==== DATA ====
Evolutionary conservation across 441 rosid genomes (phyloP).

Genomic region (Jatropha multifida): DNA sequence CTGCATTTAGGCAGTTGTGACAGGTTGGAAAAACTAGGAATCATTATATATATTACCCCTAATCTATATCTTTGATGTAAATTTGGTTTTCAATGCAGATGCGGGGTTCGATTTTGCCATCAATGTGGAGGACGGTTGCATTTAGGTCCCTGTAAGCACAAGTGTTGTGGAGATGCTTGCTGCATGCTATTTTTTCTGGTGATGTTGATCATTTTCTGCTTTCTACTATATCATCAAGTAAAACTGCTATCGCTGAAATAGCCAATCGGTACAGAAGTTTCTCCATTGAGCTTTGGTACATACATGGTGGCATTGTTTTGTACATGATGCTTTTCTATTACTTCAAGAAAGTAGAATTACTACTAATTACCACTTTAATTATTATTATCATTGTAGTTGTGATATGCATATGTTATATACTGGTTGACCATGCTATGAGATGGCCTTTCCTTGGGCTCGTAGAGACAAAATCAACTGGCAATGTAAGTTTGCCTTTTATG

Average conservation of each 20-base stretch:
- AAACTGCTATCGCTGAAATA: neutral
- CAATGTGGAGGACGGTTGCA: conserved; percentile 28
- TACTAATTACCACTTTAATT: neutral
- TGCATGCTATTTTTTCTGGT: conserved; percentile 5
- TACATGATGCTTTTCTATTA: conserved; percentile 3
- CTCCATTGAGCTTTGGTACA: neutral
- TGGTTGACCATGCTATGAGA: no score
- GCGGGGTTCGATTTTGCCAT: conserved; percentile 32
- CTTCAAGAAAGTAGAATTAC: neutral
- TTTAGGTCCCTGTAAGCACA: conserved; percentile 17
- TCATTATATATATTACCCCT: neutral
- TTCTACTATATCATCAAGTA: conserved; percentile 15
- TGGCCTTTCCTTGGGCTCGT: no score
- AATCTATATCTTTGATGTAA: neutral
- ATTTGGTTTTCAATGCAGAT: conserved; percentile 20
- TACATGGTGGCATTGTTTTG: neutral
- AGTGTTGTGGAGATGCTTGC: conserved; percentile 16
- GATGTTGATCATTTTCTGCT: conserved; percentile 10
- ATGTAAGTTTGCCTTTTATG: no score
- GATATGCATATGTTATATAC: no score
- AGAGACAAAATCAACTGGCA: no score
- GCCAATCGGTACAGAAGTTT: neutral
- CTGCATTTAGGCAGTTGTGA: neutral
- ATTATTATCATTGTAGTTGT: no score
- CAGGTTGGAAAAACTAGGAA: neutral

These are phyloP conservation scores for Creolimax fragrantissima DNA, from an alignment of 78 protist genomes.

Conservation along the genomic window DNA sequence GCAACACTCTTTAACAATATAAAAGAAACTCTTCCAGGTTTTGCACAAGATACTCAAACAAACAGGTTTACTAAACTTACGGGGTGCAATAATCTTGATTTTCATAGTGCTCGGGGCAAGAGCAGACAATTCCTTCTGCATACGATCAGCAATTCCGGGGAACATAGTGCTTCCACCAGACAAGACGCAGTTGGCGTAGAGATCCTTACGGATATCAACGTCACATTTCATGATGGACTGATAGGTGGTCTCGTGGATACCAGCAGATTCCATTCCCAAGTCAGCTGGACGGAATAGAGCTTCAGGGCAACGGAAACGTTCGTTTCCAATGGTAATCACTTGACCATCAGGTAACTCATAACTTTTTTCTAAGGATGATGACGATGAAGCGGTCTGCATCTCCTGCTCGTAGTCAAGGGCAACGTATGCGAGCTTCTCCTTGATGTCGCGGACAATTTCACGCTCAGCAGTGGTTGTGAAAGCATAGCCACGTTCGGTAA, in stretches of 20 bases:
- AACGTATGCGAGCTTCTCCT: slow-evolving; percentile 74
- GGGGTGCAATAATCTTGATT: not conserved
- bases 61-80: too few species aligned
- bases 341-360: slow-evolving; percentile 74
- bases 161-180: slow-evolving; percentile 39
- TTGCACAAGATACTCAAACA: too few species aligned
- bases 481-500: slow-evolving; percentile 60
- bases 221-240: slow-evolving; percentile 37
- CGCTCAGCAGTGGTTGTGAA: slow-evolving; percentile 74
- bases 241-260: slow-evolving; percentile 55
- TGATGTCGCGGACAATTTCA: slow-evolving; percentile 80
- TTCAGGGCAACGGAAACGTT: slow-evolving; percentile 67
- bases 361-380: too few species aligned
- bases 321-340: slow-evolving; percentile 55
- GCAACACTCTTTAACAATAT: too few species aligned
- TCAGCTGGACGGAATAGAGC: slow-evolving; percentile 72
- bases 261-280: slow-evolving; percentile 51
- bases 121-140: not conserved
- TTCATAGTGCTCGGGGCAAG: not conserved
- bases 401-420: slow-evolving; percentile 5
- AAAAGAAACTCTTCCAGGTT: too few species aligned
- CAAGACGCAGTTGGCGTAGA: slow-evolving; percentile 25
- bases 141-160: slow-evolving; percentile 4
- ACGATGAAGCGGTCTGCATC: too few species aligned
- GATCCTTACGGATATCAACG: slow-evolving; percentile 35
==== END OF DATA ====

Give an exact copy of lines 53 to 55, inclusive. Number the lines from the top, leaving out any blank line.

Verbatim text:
- bases 141-160: slow-evolving; percentile 4
- ACGATGAAGCGGTCTGCATC: too few species aligned
- GATCCTTACGGATATCAACG: slow-evolving; percentile 35